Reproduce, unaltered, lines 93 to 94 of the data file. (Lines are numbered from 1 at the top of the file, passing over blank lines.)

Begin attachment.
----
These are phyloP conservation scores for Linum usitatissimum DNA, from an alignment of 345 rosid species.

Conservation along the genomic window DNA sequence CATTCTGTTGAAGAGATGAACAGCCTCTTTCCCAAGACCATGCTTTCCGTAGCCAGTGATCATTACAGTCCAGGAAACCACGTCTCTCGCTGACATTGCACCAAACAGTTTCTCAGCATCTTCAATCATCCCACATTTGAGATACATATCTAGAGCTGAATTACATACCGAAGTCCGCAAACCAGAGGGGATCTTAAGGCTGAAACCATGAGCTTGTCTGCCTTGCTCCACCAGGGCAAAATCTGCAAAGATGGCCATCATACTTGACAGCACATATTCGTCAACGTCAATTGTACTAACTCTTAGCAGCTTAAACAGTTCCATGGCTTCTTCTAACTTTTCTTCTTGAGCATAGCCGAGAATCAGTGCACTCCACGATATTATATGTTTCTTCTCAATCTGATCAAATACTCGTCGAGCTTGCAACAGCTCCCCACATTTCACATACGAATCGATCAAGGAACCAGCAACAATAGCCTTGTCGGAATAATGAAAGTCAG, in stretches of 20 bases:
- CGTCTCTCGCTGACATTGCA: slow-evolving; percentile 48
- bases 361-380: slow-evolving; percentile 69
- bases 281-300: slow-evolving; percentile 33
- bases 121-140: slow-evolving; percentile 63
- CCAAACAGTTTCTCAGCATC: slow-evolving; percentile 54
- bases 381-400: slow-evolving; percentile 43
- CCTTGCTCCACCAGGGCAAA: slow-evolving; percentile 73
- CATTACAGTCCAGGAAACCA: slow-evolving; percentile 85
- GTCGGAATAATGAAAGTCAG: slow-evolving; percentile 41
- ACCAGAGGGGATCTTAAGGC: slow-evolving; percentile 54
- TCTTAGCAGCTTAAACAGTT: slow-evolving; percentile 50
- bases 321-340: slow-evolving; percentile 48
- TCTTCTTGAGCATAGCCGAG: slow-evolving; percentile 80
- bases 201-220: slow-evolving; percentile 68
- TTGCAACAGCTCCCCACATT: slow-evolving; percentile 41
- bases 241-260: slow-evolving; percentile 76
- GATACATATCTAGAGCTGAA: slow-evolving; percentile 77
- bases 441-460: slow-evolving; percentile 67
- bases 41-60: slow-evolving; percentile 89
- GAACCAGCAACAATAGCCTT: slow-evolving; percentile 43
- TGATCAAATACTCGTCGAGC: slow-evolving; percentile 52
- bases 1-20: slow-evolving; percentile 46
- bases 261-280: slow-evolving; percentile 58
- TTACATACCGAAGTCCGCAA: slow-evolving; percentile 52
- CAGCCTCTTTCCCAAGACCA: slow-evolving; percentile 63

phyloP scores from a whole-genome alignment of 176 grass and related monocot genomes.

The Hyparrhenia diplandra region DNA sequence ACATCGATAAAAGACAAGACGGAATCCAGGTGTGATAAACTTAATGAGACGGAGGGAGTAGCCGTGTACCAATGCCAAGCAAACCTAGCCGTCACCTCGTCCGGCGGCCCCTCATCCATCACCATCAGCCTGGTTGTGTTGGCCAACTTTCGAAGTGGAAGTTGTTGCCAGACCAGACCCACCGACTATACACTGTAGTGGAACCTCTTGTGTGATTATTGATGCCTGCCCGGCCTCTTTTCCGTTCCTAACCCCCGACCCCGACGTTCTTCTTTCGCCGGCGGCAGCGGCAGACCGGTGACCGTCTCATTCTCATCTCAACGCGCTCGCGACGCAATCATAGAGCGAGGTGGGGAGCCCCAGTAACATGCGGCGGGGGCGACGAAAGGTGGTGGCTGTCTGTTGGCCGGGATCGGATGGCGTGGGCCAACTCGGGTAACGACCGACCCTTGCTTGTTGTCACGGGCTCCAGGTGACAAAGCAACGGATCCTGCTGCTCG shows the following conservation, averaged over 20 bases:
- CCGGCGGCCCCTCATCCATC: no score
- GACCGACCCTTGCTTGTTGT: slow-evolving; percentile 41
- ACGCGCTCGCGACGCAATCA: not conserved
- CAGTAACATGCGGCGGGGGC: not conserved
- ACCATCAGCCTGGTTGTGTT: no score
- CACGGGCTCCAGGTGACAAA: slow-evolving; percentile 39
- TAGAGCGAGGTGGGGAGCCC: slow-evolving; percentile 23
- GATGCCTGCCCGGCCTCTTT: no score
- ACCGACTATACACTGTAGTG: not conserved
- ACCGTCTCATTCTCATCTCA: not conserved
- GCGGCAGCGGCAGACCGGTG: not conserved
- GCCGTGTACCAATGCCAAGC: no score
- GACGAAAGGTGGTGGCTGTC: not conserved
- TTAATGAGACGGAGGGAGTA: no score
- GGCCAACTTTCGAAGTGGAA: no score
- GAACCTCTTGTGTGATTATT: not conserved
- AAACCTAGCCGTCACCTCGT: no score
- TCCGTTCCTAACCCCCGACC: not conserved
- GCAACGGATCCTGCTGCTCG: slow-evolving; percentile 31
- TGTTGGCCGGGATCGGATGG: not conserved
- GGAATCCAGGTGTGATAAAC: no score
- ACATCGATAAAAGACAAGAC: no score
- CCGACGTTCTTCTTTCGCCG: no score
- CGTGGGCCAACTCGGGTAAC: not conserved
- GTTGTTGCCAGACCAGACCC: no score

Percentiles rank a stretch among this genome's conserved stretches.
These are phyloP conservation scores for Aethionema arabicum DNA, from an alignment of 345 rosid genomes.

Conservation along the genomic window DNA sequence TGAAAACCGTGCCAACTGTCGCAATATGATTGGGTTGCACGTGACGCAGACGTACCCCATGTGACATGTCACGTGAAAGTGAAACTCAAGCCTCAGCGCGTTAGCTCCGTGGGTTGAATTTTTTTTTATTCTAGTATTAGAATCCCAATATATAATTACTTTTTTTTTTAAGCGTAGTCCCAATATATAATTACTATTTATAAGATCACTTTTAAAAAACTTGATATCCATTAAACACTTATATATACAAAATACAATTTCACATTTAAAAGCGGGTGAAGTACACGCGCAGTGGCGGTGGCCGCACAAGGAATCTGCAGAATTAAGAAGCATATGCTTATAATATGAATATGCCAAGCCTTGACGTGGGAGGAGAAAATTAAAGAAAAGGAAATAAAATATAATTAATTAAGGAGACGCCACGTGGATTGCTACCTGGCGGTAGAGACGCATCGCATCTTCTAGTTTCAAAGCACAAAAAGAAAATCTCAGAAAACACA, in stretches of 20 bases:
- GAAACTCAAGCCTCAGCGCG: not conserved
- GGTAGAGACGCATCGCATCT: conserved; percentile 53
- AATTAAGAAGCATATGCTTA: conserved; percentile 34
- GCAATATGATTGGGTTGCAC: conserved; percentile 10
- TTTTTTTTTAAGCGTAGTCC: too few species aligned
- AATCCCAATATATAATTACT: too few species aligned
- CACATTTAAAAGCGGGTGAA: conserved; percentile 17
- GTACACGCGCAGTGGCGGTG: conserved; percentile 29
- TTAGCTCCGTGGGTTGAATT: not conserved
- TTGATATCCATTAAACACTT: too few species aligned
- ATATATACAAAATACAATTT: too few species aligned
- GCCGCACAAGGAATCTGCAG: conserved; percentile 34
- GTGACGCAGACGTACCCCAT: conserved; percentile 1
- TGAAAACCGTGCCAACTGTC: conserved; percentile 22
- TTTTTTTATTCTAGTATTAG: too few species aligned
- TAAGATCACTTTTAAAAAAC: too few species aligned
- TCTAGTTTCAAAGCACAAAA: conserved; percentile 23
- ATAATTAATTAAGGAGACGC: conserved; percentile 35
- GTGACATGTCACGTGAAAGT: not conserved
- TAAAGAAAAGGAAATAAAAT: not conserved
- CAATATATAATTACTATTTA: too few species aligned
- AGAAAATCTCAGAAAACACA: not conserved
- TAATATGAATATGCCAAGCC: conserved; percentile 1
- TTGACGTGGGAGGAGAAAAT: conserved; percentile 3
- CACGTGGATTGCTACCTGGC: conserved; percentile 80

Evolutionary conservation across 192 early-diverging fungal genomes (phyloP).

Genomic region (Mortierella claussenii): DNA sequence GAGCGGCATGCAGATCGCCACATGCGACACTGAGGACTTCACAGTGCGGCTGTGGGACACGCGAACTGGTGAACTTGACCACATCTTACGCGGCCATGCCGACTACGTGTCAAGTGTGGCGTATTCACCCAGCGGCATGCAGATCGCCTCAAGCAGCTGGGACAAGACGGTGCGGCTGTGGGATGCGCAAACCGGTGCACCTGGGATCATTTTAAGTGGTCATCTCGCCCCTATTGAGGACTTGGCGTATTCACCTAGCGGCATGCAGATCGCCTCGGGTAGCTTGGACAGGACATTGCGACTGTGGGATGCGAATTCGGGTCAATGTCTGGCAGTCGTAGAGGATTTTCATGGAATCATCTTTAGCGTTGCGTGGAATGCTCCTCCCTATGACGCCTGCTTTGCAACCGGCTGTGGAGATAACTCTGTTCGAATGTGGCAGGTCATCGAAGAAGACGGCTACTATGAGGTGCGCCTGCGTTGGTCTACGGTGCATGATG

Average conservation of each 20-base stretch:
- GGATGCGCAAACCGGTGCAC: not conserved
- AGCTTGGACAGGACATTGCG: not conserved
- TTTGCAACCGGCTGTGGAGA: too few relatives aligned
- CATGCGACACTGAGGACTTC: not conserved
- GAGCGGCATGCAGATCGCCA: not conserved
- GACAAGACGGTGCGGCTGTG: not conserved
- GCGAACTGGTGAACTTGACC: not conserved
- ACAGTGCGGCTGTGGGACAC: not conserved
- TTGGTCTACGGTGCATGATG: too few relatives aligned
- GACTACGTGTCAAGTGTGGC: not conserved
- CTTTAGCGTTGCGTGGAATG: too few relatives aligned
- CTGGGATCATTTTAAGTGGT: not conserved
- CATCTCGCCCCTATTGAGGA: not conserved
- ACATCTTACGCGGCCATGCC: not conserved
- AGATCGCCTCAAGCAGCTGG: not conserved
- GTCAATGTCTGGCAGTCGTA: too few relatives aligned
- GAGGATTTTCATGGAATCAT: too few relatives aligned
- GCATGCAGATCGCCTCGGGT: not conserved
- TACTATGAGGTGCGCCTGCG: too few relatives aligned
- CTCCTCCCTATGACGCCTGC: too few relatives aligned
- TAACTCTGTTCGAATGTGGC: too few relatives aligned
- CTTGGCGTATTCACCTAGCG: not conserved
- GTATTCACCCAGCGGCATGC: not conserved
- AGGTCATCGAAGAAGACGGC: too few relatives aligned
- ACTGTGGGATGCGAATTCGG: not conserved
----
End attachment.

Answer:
- ACAGTGCGGCTGTGGGACAC: not conserved
- TTGGTCTACGGTGCATGATG: too few relatives aligned